What’s your favorite kind of sandwich? Roast beef and cheddar? Peanut butter and jelly? Hummus and veggie? Sandwiches, much like us, are diverse and varied, sometimes simple, sometimes complicated. But they always have one thing in common: the middle component holds it all together. If you are caring for kids and parents at the same time – you are the middle component holding it all together.
Lotsa Helping Hands Caregiving Support & Volunteer Blog
As a caregiver, the phrase you probably hear most from friends and family is “What can I do to help?” As you juggle the responsibilities of caring for a loved one through an illness or crisis, as well as the every day, ongoing daily tasks, ranging from family to career, those offers of help can be both a welcome relief and additional burden. Here
at Lotsa Helping Hands, hundreds of thousands of caregivers have accepted community help during times of need. We recognize that you may find all those offers of help overwhelming, so here are a few ideas to empower you the next time you hear that question. Continue reading
By: Austin Kiliham
This holiday season, families across the county will come together to celebrate. Going home for the holidays can give adult children a window into how their aging parents are faring and a chance to pick up on any worrisome clues.
This year, while you’re celebrating, take time to do some sleuthing and look for these five signs that perhaps things aren’t going as well for Mom and Dad as they should be.
Employee, family member, caregiver, friend, citizen. We all carry multiple roles in society, and each comes with pressures to deliver the highest quality service. Sometimes those responsibilities require more than a 24-hour day will allow, which has implications for not only individuals and families, but also businesses of all shapes and sizes.
By: Comfort Keepers®
This month is National Family Caregivers Month and serves as a time to acknowledge the commitment and dedication of family caregivers far and near. Unfortunately, as the senior population is projected to increase in the following years, the number of eligible family caregivers is declining. According to AARP, the ratio of caregivers to individuals over the age of 80 will decline from 7:1 in 2010, 4:1 by 2030 and 3:1 by 2050.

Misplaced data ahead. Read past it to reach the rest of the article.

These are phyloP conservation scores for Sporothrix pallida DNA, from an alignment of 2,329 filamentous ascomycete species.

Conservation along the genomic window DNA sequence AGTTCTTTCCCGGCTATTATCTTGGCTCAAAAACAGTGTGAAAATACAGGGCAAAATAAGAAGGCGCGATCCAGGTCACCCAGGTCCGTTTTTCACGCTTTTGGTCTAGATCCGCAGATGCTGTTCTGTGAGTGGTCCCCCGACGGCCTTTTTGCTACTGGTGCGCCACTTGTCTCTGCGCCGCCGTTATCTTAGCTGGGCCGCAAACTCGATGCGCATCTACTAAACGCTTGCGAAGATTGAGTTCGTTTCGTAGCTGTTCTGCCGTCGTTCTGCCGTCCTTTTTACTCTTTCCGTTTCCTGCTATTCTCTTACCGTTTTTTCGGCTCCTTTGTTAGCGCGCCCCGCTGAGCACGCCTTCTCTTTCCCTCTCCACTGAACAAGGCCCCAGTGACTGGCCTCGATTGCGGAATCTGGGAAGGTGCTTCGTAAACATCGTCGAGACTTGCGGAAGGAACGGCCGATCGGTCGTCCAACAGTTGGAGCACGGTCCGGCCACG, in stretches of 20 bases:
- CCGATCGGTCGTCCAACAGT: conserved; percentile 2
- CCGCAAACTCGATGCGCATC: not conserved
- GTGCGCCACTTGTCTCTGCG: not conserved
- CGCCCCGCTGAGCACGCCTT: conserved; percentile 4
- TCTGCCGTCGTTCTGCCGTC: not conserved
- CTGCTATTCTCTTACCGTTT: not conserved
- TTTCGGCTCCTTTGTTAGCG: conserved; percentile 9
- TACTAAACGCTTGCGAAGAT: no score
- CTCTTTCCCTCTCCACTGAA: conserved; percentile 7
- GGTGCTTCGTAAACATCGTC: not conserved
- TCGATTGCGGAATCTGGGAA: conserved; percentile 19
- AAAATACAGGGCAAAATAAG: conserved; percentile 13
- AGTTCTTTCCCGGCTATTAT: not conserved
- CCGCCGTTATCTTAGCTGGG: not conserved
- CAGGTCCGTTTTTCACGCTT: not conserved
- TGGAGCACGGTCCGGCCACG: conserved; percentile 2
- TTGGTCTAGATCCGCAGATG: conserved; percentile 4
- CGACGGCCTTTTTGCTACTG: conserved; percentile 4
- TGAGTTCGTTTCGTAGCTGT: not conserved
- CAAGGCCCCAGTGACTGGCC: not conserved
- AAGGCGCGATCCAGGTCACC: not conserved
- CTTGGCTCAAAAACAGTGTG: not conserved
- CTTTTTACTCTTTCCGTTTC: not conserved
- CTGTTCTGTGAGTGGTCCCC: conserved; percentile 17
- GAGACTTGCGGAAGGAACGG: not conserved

By: Alexandra Axel, The Caregiver Space
When a loved one develops a health problem, typically one family member serves as the primary caregiver, depending on geographic distance from, or relationship to, the patient. In an ideal world, the rest of the family steps in to give the primary caregiver some respite. But sometimes, relatives hoping to help can end up doing more harm then good.
By: John Schall, CEO, Caregiver Action Network
November is National Family Caregivers Month and this year’s theme this is Family Caregivers – Now More Than Ever!
Each year, more and more Americans are caring for a loved one with a chronic condition, disability, or the frailties of old age. There are as many as 90 million family caregivers in the U.S. today. And family caregivers, in turn, rely on help from volunteers – friends, neighbors, others in the community – with any number of the many tasks that go along with caregiving.
By: Comfort Keepers
Nothing hurts more than seeing a loved one’s memories start to fade away. Familiar faces and places are taking more time for your mom or dad to recognize, and the patience and compassion a family caregiver has to show at all times can be an unanticipated struggle some days. There is no cure for dementia, but studies have shown increased cognitive activity can help offset the progression of the disease and make improvements. The American Music Therapy Association says that music therapy provides dementia patients with numerous opportunities, and we want to go over some of the ways it can help enhance the care of your loved one with dementia.
Caring for a loved one with an illness — like cancer, dementia or Alzheimer’s Disease– is not easy. It takes strength, patience and love. When caring for a loved one, your health and wellness may often take a backseat. As a caregiver, all your time and energy is devoted to nurturing your friend or family member. You grab fast food at a drive-through or skip meals entirely to stay by his or her side. You let your exercise program go. And because a caregiver role can be extremely mentally fatiguing, your mental health can be at stake as well.
By Anila Sitaram Venkat
According to the U.S. Census Bureau, by 2030, 20% of Americans will be 65 years or older, up from 13% in 2009. This trend represents a confluence of two factors: an aging Baby Boomer population and the fact that people are living longer than ever before.
This trend will no doubt have far-reaching implications, from creating a shortage of geriatricians and nurses trained to care for the elderly, to placing an increased burden on our hospitals and long-term care facilities. However a lesser recognized impact is the strain that this trend will place on caregivers: the family and friends charged with taking care of their elderly loved ones.